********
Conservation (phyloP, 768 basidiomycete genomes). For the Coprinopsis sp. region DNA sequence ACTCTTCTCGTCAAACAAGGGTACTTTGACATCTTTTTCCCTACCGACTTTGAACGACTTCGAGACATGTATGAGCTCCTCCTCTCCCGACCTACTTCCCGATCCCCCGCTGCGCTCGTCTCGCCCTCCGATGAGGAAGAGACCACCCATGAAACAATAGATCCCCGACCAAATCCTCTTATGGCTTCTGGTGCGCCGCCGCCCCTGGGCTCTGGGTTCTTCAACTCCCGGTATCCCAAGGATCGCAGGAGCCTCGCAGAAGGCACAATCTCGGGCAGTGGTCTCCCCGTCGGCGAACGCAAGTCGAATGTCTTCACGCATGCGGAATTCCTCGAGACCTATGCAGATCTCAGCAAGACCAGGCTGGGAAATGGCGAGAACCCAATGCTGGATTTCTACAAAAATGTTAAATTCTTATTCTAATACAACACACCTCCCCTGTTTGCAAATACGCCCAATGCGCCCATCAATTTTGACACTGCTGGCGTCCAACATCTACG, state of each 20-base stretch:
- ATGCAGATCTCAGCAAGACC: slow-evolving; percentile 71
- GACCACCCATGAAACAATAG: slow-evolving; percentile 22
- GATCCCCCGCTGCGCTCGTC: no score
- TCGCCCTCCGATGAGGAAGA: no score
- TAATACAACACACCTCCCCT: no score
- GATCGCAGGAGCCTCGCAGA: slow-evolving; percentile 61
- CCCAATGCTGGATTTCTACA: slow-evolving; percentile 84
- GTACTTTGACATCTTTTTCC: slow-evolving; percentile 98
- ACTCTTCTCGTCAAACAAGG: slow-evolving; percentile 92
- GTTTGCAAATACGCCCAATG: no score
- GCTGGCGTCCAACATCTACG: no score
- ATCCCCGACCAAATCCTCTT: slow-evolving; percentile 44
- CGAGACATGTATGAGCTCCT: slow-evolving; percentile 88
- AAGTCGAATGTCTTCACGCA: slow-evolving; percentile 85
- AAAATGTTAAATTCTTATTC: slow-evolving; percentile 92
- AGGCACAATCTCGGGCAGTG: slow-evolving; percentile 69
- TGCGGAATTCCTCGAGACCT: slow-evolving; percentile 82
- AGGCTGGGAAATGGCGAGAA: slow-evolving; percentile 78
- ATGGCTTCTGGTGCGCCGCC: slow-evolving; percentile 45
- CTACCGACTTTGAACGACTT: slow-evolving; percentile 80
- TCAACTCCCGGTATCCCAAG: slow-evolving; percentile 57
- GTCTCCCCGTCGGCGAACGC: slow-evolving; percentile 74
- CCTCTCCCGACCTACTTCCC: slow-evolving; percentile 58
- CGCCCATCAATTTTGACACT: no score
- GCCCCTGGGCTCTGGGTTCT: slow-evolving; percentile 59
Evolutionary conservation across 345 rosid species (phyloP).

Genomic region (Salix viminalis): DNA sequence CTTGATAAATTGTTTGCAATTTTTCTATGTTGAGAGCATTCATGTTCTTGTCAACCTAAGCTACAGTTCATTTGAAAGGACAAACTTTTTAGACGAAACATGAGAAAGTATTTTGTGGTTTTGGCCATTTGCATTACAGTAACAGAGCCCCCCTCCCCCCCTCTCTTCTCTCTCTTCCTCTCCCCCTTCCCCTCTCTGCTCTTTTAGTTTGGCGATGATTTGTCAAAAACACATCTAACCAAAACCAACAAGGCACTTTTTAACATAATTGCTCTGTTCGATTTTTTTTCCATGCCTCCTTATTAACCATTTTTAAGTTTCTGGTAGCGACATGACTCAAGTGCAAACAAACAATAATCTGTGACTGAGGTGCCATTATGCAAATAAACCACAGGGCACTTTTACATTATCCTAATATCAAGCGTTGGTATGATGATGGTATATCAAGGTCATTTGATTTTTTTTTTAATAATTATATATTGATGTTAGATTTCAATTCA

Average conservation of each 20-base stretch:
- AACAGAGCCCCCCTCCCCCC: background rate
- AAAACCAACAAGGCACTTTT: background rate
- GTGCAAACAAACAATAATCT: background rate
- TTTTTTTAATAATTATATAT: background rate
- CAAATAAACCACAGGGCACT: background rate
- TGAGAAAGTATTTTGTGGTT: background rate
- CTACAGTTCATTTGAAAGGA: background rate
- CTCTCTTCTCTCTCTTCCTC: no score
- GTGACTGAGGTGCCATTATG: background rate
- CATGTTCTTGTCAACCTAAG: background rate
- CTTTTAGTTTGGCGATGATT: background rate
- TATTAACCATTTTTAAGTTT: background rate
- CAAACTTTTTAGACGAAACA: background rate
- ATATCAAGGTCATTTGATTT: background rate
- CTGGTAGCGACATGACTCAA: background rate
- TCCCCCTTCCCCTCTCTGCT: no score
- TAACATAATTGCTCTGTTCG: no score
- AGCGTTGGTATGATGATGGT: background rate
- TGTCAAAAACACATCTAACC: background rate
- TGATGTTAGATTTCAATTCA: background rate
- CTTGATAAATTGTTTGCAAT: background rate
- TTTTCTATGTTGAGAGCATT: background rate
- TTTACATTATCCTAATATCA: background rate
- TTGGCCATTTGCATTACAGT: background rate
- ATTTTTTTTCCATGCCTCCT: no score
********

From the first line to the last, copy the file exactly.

Conservation (phyloP, 768 basidiomycete genomes). For the Coprinopsis sp. region DNA sequence ACTCTTCTCGTCAAACAAGGGTACTTTGACATCTTTTTCCCTACCGACTTTGAACGACTTCGAGACATGTATGAGCTCCTCCTCTCCCGACCTACTTCCCGATCCCCCGCTGCGCTCGTCTCGCCCTCCGATGAGGAAGAGACCACCCATGAAACAATAGATCCCCGACCAAATCCTCTTATGGCTTCTGGTGCGCCGCCGCCCCTGGGCTCTGGGTTCTTCAACTCCCGGTATCCCAAGGATCGCAGGAGCCTCGCAGAAGGCACAATCTCGGGCAGTGGTCTCCCCGTCGGCGAACGCAAGTCGAATGTCTTCACGCATGCGGAATTCCTCGAGACCTATGCAGATCTCAGCAAGACCAGGCTGGGAAATGGCGAGAACCCAATGCTGGATTTCTACAAAAATGTTAAATTCTTATTCTAATACAACACACCTCCCCTGTTTGCAAATACGCCCAATGCGCCCATCAATTTTGACACTGCTGGCGTCCAACATCTACG, state of each 20-base stretch:
- ATGCAGATCTCAGCAAGACC: slow-evolving; percentile 71
- GACCACCCATGAAACAATAG: slow-evolving; percentile 22
- GATCCCCCGCTGCGCTCGTC: no score
- TCGCCCTCCGATGAGGAAGA: no score
- TAATACAACACACCTCCCCT: no score
- GATCGCAGGAGCCTCGCAGA: slow-evolving; percentile 61
- CCCAATGCTGGATTTCTACA: slow-evolving; percentile 84
- GTACTTTGACATCTTTTTCC: slow-evolving; percentile 98
- ACTCTTCTCGTCAAACAAGG: slow-evolving; percentile 92
- GTTTGCAAATACGCCCAATG: no score
- GCTGGCGTCCAACATCTACG: no score
- ATCCCCGACCAAATCCTCTT: slow-evolving; percentile 44
- CGAGACATGTATGAGCTCCT: slow-evolving; percentile 88
- AAGTCGAATGTCTTCACGCA: slow-evolving; percentile 85
- AAAATGTTAAATTCTTATTC: slow-evolving; percentile 92
- AGGCACAATCTCGGGCAGTG: slow-evolving; percentile 69
- TGCGGAATTCCTCGAGACCT: slow-evolving; percentile 82
- AGGCTGGGAAATGGCGAGAA: slow-evolving; percentile 78
- ATGGCTTCTGGTGCGCCGCC: slow-evolving; percentile 45
- CTACCGACTTTGAACGACTT: slow-evolving; percentile 80
- TCAACTCCCGGTATCCCAAG: slow-evolving; percentile 57
- GTCTCCCCGTCGGCGAACGC: slow-evolving; percentile 74
- CCTCTCCCGACCTACTTCCC: slow-evolving; percentile 58
- CGCCCATCAATTTTGACACT: no score
- GCCCCTGGGCTCTGGGTTCT: slow-evolving; percentile 59
Evolutionary conservation across 345 rosid species (phyloP).

Genomic region (Salix viminalis): DNA sequence CTTGATAAATTGTTTGCAATTTTTCTATGTTGAGAGCATTCATGTTCTTGTCAACCTAAGCTACAGTTCATTTGAAAGGACAAACTTTTTAGACGAAACATGAGAAAGTATTTTGTGGTTTTGGCCATTTGCATTACAGTAACAGAGCCCCCCTCCCCCCCTCTCTTCTCTCTCTTCCTCTCCCCCTTCCCCTCTCTGCTCTTTTAGTTTGGCGATGATTTGTCAAAAACACATCTAACCAAAACCAACAAGGCACTTTTTAACATAATTGCTCTGTTCGATTTTTTTTCCATGCCTCCTTATTAACCATTTTTAAGTTTCTGGTAGCGACATGACTCAAGTGCAAACAAACAATAATCTGTGACTGAGGTGCCATTATGCAAATAAACCACAGGGCACTTTTACATTATCCTAATATCAAGCGTTGGTATGATGATGGTATATCAAGGTCATTTGATTTTTTTTTTAATAATTATATATTGATGTTAGATTTCAATTCA

Average conservation of each 20-base stretch:
- AACAGAGCCCCCCTCCCCCC: background rate
- AAAACCAACAAGGCACTTTT: background rate
- GTGCAAACAAACAATAATCT: background rate
- TTTTTTTAATAATTATATAT: background rate
- CAAATAAACCACAGGGCACT: background rate
- TGAGAAAGTATTTTGTGGTT: background rate
- CTACAGTTCATTTGAAAGGA: background rate
- CTCTCTTCTCTCTCTTCCTC: no score
- GTGACTGAGGTGCCATTATG: background rate
- CATGTTCTTGTCAACCTAAG: background rate
- CTTTTAGTTTGGCGATGATT: background rate
- TATTAACCATTTTTAAGTTT: background rate
- CAAACTTTTTAGACGAAACA: background rate
- ATATCAAGGTCATTTGATTT: background rate
- CTGGTAGCGACATGACTCAA: background rate
- TCCCCCTTCCCCTCTCTGCT: no score
- TAACATAATTGCTCTGTTCG: no score
- AGCGTTGGTATGATGATGGT: background rate
- TGTCAAAAACACATCTAACC: background rate
- TGATGTTAGATTTCAATTCA: background rate
- CTTGATAAATTGTTTGCAAT: background rate
- TTTTCTATGTTGAGAGCATT: background rate
- TTTACATTATCCTAATATCA: background rate
- TTGGCCATTTGCATTACAGT: background rate
- ATTTTTTTTCCATGCCTCCT: no score